By publishing Firefox 57, Mozilla has managed to compare the Google Chrome browser rate. However, the recent published results of speed comparisons in anonymous mode are no less interesting.
Let's recall briefly what the most recent version of Firefox, 57 (also known as Quantum), has bring to us. First of all, this is largely the new engine of a browser that is multithreaded, and, like the Chromium browser, can do things much faster.
Among the more negatively perceived news is the change in browser appearance (GUI Australis replaced by GUI Photon) and the definitive disabling of support for old plug-ins / extension and their replacement with new Webextensions.
In general, however, Mozilla claims that Firefox 57 / Quantum is twice as fast as the previous version of Firefox 52 (the current ESR version), and often a bit faster than Chrome when comparing page load.
Most comparative measurements logically dealt with the standard browser runtime. Mozilla has thus re-measured the performance of both browsers (Firefox and Chrome) in anonymous browsing mode. It should be borne in mind that the following results were measured by one of the creators of the tested browsers and can not be put into the fire for the absolute independence of the test methodology. This is just one thing anyone can check for themselves at any time (which can not be said about the latest CPU, GPU or camera and phone tests).
The question is why browser speeds in anonymous (private) mode should be different from normal mode speed. The answer is fairly simple: today's pages often load a lot of code from other sites, including tracking elements, that are used for later analyzes or more targeted advertising. These elements make the page quite often quite demanding, and every now and then they experience the fact that the page loads are stuck, because some code is not loaded or retrieved (typically, it can be seen in advertising systems). These are parts of pages that block browsers in anonymous mode.
Firefox has Tracking Protection enabled by default in anonymous mode from 2015. The list of elements (and pages) that the browser blocks in this mode is quite extensive and, according to Mozilla, is a balanced blocking compromise , and there are no pages that match the Do Not Track user / browser request as defined by EFF (Electronic Frontier Foundation). As a result, in anonymous browser mode, you can get to a much faster retrieval of your site. A previous study in 2015 showed that the median decrease in the reading time of the world's major news sites was 44%.
But at that time, it was about the "old Firefox" statistics. Today we have Quantum, which, combined with the above-mentioned savings from anonymous mode, marks another significant reduction in speed compared to incognito Chrome mode, because Chrome does not consider anti-tracking in anonymous mode in the way Firefox uses it.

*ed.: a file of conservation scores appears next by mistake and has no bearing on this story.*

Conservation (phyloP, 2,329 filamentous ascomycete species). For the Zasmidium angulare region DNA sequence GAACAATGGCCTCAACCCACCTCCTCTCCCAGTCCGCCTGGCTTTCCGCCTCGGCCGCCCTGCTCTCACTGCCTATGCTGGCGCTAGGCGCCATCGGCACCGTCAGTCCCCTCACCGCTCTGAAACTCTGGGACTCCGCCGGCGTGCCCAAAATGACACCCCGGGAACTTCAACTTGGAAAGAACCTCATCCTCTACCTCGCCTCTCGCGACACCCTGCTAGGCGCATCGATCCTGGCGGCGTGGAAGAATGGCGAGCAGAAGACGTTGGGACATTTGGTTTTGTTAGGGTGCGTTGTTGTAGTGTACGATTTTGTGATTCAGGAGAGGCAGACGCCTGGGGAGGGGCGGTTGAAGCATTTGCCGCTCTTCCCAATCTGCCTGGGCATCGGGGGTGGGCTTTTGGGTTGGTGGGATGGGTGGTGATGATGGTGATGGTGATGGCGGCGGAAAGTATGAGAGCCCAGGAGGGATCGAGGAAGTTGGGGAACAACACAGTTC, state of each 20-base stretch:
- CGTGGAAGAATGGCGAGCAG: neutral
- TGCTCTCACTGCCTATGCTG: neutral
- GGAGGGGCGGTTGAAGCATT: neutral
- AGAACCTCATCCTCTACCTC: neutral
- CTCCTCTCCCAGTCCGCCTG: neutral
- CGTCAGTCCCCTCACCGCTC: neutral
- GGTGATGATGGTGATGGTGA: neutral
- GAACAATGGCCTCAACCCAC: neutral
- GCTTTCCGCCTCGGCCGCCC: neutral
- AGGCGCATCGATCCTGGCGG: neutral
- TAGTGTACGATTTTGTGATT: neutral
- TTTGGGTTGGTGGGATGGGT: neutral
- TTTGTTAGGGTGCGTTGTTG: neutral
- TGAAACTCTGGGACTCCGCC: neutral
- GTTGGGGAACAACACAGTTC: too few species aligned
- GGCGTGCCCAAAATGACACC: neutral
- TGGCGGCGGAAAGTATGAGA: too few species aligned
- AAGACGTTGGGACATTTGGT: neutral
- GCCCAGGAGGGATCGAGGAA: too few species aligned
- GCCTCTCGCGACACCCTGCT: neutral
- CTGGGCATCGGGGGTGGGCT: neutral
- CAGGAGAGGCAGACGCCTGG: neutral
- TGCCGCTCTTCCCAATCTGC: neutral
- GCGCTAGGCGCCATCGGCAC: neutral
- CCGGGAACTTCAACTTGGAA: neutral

The test was conducted by Disconnect, which is behind the list of Tracking Protection domains. Web site loading time was measured at 200 Alexa.com news sites in the Firefox Quantum (v57.0b10v57 beta) and Chrome version (v61.0.3163.100) browsers available at the moment. The test will be very outdated and its results will become more and more irrelevant in the course of days-weeks-months.
Each page has been loaded ten times. Load time was measured using the PerformanceTiming API in both browsers. Total time took time between PerformanceTiming.loadEventEnd and PerformanceTiming.navigationStart. The test was run by an automated script, all running on a Macbook Pro 2017 with 3.1GHz Intel Core i5, 16GB of memory, and macOS 10.13 as Wi-Fi 802.11ac connectivity. More specifically, the methodology in a separate text.
Firefox in the tests reached an average loading time of 3.2 seconds, while Chrome 7.7 seconds - in both cases anonymous viewing mode was used. For Chrome, it turned out that the use of anonymous mode did not lead to any acceleration. It's just a firewall protection that leads to faster page loading for Firefox.
Mozilla also looks at the measured data by optics of an independent SOASTA study, according to which when the page is loaded for more than six seconds, it leads to 70% of the exit of the user from the page. With this optics, Firefox is in an anonymous viewing mode with a higher chance that the user stays on that page, though on the other hand, at the cost of not knowing the site. In any case, Firefox has been able to load up to 95% of the measured pages in six seconds while Chrome is only two-thirds.
Naturally, nothing is essential to the results. If a user is going to visit the site, it expects some functionality there: some may be deliberately blocked (ads, mining cryptomed), but another is expected, and it may be dependent on the third party code (such as G +, Facebook, etc.). Often, the six-second landmark is not related to the third-party code, but rather to slow connectivity, DNS, or delays on the data path to the user and his browser. For this reason, visitors are also served with a web page in a staggered form so as to get at least part as soon as possible and not leave.
If the quality criterion was to be the criterion outlined in Mozilla's text from the above study, then the majority "customer" obviously does not want to do so at maximum speed and protection from watching, rather like comfort and familiar environments, rather than Chrome with Google's support, etc. This basically confirms Chrome's growing share of Chrome at the expense of Firefox (or even a bit of Internet Explorer).
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